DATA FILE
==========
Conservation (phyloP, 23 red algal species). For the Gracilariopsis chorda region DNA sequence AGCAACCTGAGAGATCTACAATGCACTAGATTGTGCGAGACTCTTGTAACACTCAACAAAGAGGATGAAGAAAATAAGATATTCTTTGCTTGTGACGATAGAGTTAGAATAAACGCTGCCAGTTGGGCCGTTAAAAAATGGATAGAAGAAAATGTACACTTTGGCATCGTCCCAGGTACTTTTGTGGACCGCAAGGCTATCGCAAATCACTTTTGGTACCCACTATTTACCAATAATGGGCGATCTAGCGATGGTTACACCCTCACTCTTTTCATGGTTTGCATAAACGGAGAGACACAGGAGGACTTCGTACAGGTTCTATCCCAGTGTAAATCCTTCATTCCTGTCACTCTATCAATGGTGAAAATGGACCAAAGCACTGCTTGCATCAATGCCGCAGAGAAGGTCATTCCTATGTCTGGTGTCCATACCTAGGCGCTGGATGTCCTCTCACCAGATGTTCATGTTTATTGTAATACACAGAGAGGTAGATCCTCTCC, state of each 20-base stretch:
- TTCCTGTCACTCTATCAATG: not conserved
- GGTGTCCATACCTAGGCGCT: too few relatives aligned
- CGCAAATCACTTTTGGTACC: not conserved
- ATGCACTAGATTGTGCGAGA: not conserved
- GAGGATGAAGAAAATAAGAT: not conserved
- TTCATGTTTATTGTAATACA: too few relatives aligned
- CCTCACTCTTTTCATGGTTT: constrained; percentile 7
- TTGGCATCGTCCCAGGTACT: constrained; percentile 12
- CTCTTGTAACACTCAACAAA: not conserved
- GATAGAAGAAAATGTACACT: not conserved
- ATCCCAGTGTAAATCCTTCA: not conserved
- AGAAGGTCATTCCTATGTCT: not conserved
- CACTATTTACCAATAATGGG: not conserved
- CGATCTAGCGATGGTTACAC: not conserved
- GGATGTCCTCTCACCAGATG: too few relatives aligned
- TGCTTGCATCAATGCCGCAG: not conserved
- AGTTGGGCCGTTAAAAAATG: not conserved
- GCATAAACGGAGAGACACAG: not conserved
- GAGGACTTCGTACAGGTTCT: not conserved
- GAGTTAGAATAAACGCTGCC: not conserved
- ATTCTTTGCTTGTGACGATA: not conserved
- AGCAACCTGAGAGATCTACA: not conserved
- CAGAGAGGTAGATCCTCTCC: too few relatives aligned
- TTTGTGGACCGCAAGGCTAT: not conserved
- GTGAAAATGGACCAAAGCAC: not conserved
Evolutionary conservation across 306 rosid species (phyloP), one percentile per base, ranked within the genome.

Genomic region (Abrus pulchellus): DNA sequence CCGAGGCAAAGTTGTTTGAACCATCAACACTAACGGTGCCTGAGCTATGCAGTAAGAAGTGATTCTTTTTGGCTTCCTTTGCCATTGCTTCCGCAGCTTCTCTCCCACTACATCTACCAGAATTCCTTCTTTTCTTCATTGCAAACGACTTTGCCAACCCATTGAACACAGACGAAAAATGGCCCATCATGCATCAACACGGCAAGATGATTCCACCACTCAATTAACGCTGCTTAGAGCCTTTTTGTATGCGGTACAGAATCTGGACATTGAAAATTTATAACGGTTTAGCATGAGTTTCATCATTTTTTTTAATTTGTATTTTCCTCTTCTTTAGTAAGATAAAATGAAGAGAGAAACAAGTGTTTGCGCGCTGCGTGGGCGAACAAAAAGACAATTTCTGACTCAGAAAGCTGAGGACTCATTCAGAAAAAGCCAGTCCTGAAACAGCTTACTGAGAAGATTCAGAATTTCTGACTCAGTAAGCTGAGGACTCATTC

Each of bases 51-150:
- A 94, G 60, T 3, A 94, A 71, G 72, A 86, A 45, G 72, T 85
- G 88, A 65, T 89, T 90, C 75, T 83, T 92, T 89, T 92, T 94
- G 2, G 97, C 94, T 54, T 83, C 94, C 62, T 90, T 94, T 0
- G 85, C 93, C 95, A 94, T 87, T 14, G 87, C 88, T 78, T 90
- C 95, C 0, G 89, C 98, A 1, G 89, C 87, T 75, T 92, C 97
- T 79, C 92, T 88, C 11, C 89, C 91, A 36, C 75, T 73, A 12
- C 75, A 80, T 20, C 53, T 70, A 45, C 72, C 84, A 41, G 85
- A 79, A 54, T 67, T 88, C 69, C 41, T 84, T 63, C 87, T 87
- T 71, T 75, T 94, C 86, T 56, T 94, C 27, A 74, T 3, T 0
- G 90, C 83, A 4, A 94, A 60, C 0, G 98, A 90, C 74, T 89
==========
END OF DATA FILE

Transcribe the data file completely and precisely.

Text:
Conservation (phyloP, 23 red algal species). For the Gracilariopsis chorda region DNA sequence AGCAACCTGAGAGATCTACAATGCACTAGATTGTGCGAGACTCTTGTAACACTCAACAAAGAGGATGAAGAAAATAAGATATTCTTTGCTTGTGACGATAGAGTTAGAATAAACGCTGCCAGTTGGGCCGTTAAAAAATGGATAGAAGAAAATGTACACTTTGGCATCGTCCCAGGTACTTTTGTGGACCGCAAGGCTATCGCAAATCACTTTTGGTACCCACTATTTACCAATAATGGGCGATCTAGCGATGGTTACACCCTCACTCTTTTCATGGTTTGCATAAACGGAGAGACACAGGAGGACTTCGTACAGGTTCTATCCCAGTGTAAATCCTTCATTCCTGTCACTCTATCAATGGTGAAAATGGACCAAAGCACTGCTTGCATCAATGCCGCAGAGAAGGTCATTCCTATGTCTGGTGTCCATACCTAGGCGCTGGATGTCCTCTCACCAGATGTTCATGTTTATTGTAATACACAGAGAGGTAGATCCTCTCC, state of each 20-base stretch:
- TTCCTGTCACTCTATCAATG: not conserved
- GGTGTCCATACCTAGGCGCT: too few relatives aligned
- CGCAAATCACTTTTGGTACC: not conserved
- ATGCACTAGATTGTGCGAGA: not conserved
- GAGGATGAAGAAAATAAGAT: not conserved
- TTCATGTTTATTGTAATACA: too few relatives aligned
- CCTCACTCTTTTCATGGTTT: constrained; percentile 7
- TTGGCATCGTCCCAGGTACT: constrained; percentile 12
- CTCTTGTAACACTCAACAAA: not conserved
- GATAGAAGAAAATGTACACT: not conserved
- ATCCCAGTGTAAATCCTTCA: not conserved
- AGAAGGTCATTCCTATGTCT: not conserved
- CACTATTTACCAATAATGGG: not conserved
- CGATCTAGCGATGGTTACAC: not conserved
- GGATGTCCTCTCACCAGATG: too few relatives aligned
- TGCTTGCATCAATGCCGCAG: not conserved
- AGTTGGGCCGTTAAAAAATG: not conserved
- GCATAAACGGAGAGACACAG: not conserved
- GAGGACTTCGTACAGGTTCT: not conserved
- GAGTTAGAATAAACGCTGCC: not conserved
- ATTCTTTGCTTGTGACGATA: not conserved
- AGCAACCTGAGAGATCTACA: not conserved
- CAGAGAGGTAGATCCTCTCC: too few relatives aligned
- TTTGTGGACCGCAAGGCTAT: not conserved
- GTGAAAATGGACCAAAGCAC: not conserved
Evolutionary conservation across 306 rosid species (phyloP), one percentile per base, ranked within the genome.

Genomic region (Abrus pulchellus): DNA sequence CCGAGGCAAAGTTGTTTGAACCATCAACACTAACGGTGCCTGAGCTATGCAGTAAGAAGTGATTCTTTTTGGCTTCCTTTGCCATTGCTTCCGCAGCTTCTCTCCCACTACATCTACCAGAATTCCTTCTTTTCTTCATTGCAAACGACTTTGCCAACCCATTGAACACAGACGAAAAATGGCCCATCATGCATCAACACGGCAAGATGATTCCACCACTCAATTAACGCTGCTTAGAGCCTTTTTGTATGCGGTACAGAATCTGGACATTGAAAATTTATAACGGTTTAGCATGAGTTTCATCATTTTTTTTAATTTGTATTTTCCTCTTCTTTAGTAAGATAAAATGAAGAGAGAAACAAGTGTTTGCGCGCTGCGTGGGCGAACAAAAAGACAATTTCTGACTCAGAAAGCTGAGGACTCATTCAGAAAAAGCCAGTCCTGAAACAGCTTACTGAGAAGATTCAGAATTTCTGACTCAGTAAGCTGAGGACTCATTC

Each of bases 51-150:
- A 94, G 60, T 3, A 94, A 71, G 72, A 86, A 45, G 72, T 85
- G 88, A 65, T 89, T 90, C 75, T 83, T 92, T 89, T 92, T 94
- G 2, G 97, C 94, T 54, T 83, C 94, C 62, T 90, T 94, T 0
- G 85, C 93, C 95, A 94, T 87, T 14, G 87, C 88, T 78, T 90
- C 95, C 0, G 89, C 98, A 1, G 89, C 87, T 75, T 92, C 97
- T 79, C 92, T 88, C 11, C 89, C 91, A 36, C 75, T 73, A 12
- C 75, A 80, T 20, C 53, T 70, A 45, C 72, C 84, A 41, G 85
- A 79, A 54, T 67, T 88, C 69, C 41, T 84, T 63, C 87, T 87
- T 71, T 75, T 94, C 86, T 56, T 94, C 27, A 74, T 3, T 0
- G 90, C 83, A 4, A 94, A 60, C 0, G 98, A 90, C 74, T 89